The Bunya Mountains is a spectacular wilderness range forming an isolated section of the Great Dividing Range situated about 150km from the coast and lying almost centrally between Kingaroy and Dalby. The Bunya Mountains is pristine, peaceful and spectacular, yet only 2½ – 3 hours from Brisbane and 3 – 4 hours from both coasts.

Bunya's Waterfall

The immense subtropical range of cool, green rainforest, eucalypt forests and woodlands is home to the world’s largest forest of bunya pines. Dome shaped bunya pines graciously raise their majestic heads above the forest canopy crowning a magnificent green splendour. High altitude grasslands include rare grasses of international interest.

The Bunya Mountains rise abruptly from the surrounding plains to an average elevation of 975m reaching over 1100m above sea level at Mount Mowbullan and Mount Kiangarow. The range features panoramic mountain scenery and breathtaking views over the South Burnett region and Darling Downs plains. Because of its height, it is generally at least 5 – 70C cooler than the surrounding plains all year round.

https://www.youtube.com/watch?v=1lzY21KRgRE

Seasons

Bunya has 4 distinct seasons with corresponding dramatic changes in rainforest colour. See our “Seasons” tab for more information. Nights are alive with the sounds of the nocturnal creatures and a myriad of stars, while the lights of Dalby, Oakey, Kingaroy and Toowoomba are clearly visible from Fishers Lookout. Mist covered mountain scenery is a sight to behold on an early morning walk as you take in the fresh crisp, clean high altitude air.

The Bunya Mountains are home to 215 species of birds, with rare and precious varieties attracting birdwatchers worldwide. Brilliantly coloured king parrots, crimson rosellas and satin bowerbirds are common sights. Countless red-necked wallabies bound or preen in grassy areas. Swamp wallabies and red-necked pademelons prefer the cover of the rainforest but are observed along the roadside or during a rainforest walk.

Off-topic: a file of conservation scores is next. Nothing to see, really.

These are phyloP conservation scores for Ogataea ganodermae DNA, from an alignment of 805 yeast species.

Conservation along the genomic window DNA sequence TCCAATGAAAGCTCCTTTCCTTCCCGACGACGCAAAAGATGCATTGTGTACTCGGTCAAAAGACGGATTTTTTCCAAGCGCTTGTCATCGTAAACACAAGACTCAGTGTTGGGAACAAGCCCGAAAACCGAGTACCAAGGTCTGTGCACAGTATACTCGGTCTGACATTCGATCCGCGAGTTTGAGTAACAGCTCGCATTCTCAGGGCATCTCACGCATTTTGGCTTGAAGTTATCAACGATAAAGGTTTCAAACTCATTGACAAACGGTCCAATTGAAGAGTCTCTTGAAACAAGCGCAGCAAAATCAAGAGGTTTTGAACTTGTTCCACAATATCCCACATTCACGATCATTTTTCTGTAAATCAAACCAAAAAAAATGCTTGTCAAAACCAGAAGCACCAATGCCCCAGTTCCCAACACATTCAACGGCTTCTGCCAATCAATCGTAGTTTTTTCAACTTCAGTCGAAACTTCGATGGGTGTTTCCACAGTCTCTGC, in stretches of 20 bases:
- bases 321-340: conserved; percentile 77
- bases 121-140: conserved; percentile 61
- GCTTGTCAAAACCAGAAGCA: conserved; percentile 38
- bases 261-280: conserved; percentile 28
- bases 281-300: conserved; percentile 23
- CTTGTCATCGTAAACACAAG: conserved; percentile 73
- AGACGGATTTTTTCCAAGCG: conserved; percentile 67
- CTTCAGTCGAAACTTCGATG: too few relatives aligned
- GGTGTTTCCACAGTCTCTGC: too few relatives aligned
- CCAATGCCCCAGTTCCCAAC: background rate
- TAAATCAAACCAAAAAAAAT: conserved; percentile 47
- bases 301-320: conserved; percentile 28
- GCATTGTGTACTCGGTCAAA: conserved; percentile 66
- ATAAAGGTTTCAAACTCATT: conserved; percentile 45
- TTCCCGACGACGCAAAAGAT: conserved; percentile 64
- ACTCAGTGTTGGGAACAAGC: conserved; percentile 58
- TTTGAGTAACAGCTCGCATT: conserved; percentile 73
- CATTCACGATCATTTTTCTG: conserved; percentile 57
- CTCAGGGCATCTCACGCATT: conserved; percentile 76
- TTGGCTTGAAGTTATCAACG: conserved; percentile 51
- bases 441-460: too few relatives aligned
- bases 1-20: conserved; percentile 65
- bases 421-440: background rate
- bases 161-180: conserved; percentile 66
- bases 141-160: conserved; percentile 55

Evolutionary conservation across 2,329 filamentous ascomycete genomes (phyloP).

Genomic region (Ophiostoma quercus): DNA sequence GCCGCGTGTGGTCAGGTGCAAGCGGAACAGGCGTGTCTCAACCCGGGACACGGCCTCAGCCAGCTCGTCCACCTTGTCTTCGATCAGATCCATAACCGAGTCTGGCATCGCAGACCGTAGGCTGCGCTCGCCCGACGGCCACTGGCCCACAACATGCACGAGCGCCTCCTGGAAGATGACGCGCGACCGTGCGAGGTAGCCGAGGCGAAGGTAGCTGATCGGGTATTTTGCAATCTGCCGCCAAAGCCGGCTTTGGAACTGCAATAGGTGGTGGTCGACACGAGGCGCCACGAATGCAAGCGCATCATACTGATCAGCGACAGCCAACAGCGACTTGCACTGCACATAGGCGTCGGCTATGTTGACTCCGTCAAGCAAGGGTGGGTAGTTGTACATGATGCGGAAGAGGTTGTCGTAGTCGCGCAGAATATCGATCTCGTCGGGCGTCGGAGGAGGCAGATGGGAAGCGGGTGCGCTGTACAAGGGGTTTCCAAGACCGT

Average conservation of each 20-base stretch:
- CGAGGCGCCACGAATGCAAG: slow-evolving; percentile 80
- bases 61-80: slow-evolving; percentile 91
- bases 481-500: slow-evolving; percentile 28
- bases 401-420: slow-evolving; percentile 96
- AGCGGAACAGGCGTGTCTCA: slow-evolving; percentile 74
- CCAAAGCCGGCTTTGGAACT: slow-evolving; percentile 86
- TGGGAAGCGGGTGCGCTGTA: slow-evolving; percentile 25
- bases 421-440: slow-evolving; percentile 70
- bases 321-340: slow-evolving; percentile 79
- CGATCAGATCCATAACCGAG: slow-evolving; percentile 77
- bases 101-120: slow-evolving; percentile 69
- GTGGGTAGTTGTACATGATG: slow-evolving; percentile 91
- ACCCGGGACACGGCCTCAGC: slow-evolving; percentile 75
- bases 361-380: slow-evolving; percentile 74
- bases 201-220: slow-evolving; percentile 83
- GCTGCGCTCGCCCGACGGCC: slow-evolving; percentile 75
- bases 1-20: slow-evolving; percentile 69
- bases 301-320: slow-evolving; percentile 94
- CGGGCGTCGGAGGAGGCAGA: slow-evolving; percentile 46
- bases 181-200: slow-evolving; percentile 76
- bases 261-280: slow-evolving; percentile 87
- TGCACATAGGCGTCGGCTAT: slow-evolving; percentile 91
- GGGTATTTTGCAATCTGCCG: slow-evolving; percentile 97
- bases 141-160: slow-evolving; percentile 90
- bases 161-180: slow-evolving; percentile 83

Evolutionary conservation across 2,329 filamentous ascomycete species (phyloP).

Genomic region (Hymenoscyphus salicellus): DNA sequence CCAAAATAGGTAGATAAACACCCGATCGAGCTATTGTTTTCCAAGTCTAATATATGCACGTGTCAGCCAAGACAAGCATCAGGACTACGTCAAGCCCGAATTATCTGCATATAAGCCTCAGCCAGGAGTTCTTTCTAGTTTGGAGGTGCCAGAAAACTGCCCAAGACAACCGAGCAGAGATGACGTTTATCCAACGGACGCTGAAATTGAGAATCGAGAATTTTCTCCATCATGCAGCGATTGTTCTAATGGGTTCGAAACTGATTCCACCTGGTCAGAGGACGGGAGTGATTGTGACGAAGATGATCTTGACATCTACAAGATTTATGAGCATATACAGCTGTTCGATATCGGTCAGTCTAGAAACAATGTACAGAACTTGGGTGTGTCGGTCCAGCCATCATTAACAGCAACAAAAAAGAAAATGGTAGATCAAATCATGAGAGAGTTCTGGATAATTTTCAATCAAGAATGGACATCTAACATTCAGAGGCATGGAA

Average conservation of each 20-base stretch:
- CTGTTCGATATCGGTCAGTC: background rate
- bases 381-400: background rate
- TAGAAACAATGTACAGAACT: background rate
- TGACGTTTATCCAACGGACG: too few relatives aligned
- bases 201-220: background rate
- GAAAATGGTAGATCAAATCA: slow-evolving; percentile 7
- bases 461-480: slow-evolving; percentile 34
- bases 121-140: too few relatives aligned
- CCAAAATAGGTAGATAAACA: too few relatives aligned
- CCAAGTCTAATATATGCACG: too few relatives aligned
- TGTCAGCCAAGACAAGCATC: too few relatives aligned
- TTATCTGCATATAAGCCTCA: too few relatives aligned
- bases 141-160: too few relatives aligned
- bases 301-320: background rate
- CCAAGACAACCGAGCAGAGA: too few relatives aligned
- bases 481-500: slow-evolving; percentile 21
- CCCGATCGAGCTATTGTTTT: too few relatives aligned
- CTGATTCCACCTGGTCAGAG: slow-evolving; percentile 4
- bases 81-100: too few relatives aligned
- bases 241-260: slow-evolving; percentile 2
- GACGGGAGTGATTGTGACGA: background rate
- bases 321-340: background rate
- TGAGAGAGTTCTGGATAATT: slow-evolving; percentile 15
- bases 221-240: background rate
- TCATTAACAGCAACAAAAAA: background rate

Visitors find the mystical Bunya Mountains a deep spiritual experience. Some call it God’s country, some say it’s where peace abides; all feel the magic in their own way.

Aboriginal people historically used Bunya Mountains as a meeting place for the various tribes scattered throughout Queensland and New South Wales. They feasted seasonally on the bunya nuts collected from the bunya pine trees (Araucaria bidwillii).

Early Europeans used bullock and horse teams to harvest the red cedar and other precious rainforest timbers. The chutes used to roll the logs down to the bottom of the mountain can still be seen today. Today 11,700ha of Bunya Mountains is a National Park.

Visitors find the mystical Bunya Mountains a deep spiritual experience. Some call it God’s country, some say it’s where peace abides; all feel the magic in their own way.

Queensland Tourism

Bunya Mountains is a proud member in region of Southern Queensland Country. For more information about the region, see southernqueenslandcountry.com.au for information about Queensland, Australia. See queenslandholidays.com.au for more information on surrounding regions.